Indian Custom: Diwali
India has an ancient culture with many rites and customs. One of the best-known traditions is the festival of Diwali, which celebrates the triumph of light over darkness. It is celebrated throughout the country with some regional variations and comprises some important rituals that are traditionally performed by people. One of the integral aspects of preparation for Diwali is cleansing the house. It includes throwing away unnecessary stuff, cleaning, or even repainting homes in case a family can allow it. It is done to please goddess Lakshmi, who loves clean dwellings. Another important tradition is making sweets. They are distributed among the guests who visit the house during festive days. One more Diwali tradition is shopping. In fact, it is a big shopping festival where people can buy new things on certain favorable days. Still, the major rites are related to lights. Thus, people decorate homes with illumination to welcome Lakshmi, the goddess of good fortune. Also, traditional handmade earthen lamps are made. Moreover, the victory of good over evil is celebrated with firecrackers. Their light and noise are considered to keep away evil spirits.
Malay Wedding Customs
The life of Malay people is rich in diverse rites, customs, and ceremonies. One of the brightest ceremonies is the Malay wedding, which is usually a colorful festival with many guests, which can last for several days. Traditionally, weddings were organized by the parents of a man and a woman, this bride and groom met only at the ceremony. However, while parental arrangements are still common at present, young people meet each other long before the wedding.
In fact, the Malay wedding ceremony consists of several components. Adat Merisik is a process of seeking a couple when a family or a young man chooses a bride. After that, when the decision to marry is announced, the families gather to discuss the plan of action. Henna Staining Ceremony begins three days before the wedding and includes the presentation of the bride’s wardrobe and henna staining itself. The following component is formal. It is called Akad Nikah, and it is the marriage contract. The branding ceremony is a demonstration of the blessing and approval of the couple. They sit on a special sofa, and their guests sprinkle them with rice and scented water. Finally, the ceremony called Royalty for a Day is held. The newly-wed couple is treated like king and queen. It includes many people dressed in costumes, music, and flowers. After that, the guests are invited to a festive meal.
Jewish Shabbat Custom
Shabbat is, probably, one of the best-known Jewish customs. It is considered to be a centerpiece of Jewish culture. It is a day of rest that has to be spent with family. It begins on Friday evening and lasts until the sun sets on Saturday. Shabbat comprises many rules and traditions that should be followed. Before the Shabbat evening, the candles are lit. This process symbolizes peace and the festiveness of that time. A celebratory meal is also typical of Shabbat. The family gathers at a table to have dinner together and to say a prayer. However, it is important to prepare everything in advance, because cooking, as well as some other activities, are not allowed during Shabbat. In addition to cooking, Orthodox Jews should not drive, turn on or off any appliances, or carry something outside the house. There is also a tradition of bidding farewell to Shabbat. It is called Havdalah, which is Hebrew for “separation.” Commonly, on a Saturday night, a blessing is cited over a cup of wine after the three stars appear in the sky. Still, this ritual may differ in the time it is held, depending on the community.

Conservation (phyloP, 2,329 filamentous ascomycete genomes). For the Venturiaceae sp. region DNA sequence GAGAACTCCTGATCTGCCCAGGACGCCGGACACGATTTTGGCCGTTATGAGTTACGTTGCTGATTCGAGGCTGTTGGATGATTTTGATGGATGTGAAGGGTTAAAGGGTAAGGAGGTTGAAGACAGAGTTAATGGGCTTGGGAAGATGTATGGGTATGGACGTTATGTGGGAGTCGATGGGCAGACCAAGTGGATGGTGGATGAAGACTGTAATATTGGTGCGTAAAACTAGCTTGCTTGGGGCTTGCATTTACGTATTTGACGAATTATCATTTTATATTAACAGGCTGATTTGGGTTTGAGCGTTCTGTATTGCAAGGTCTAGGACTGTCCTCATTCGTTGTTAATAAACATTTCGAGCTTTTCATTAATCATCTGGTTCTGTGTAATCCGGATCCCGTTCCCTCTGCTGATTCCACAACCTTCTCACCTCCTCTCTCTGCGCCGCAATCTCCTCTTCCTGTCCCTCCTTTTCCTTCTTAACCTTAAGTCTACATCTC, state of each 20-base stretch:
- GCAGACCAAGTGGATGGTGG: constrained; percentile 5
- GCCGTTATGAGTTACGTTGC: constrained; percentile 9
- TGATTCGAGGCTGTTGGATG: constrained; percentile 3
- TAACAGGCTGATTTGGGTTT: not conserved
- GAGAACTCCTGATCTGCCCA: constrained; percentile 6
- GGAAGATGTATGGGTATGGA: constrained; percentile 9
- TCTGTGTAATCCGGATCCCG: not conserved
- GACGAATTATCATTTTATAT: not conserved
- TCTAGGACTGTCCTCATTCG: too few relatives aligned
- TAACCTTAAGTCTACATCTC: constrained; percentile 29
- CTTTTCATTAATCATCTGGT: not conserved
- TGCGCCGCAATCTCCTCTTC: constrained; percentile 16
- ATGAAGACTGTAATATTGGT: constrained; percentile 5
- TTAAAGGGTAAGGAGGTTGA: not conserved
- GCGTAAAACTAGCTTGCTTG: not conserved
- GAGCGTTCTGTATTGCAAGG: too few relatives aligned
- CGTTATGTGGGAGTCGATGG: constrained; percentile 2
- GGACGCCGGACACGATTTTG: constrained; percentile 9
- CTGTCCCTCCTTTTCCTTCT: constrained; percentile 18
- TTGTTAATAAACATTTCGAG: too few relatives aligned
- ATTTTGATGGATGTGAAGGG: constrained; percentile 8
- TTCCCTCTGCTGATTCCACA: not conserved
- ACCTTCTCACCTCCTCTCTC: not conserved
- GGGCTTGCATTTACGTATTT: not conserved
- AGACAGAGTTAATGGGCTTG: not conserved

Native American Death and Funeral Customs
Although Native American culture and customs are diverse due to the existence of more than 500 tribes, there are some common beliefs that influenced tribal traditions. Native American beliefs about death make an important part of their life. While there is no concept of religion that usually defines the issue of death, Native Americans developed their beliefs on the ground of historical, spiritual teachings. In fact, every tribe has specific traditions about death and funerals. Nevertheless, all of them share a common feature, which is the belief that the spirit of a person continues living after physical death. Although there are no concepts of heaven and hell in the Native American tradition, some tribes believe that there is a particular place where the souls of the dead are welcomed. Other tribes practice communication with the spirits of their dead ancestors due to particular ceremonies and rituals. Moreover, reincarnation is another belief typical of some Native American tribes.
Funeral customs are mainly aimed at helping the spirit arrive at its final destination. Some tribes provide objects necessary for the spirit, including weapons, jewelry, and food. Other tribes paint the face of a dead person red, which is the color of life. Due to the fear of the dead, some Native American tribes burn the possessions of the dead person, including their homes, so that the spirit cannot return.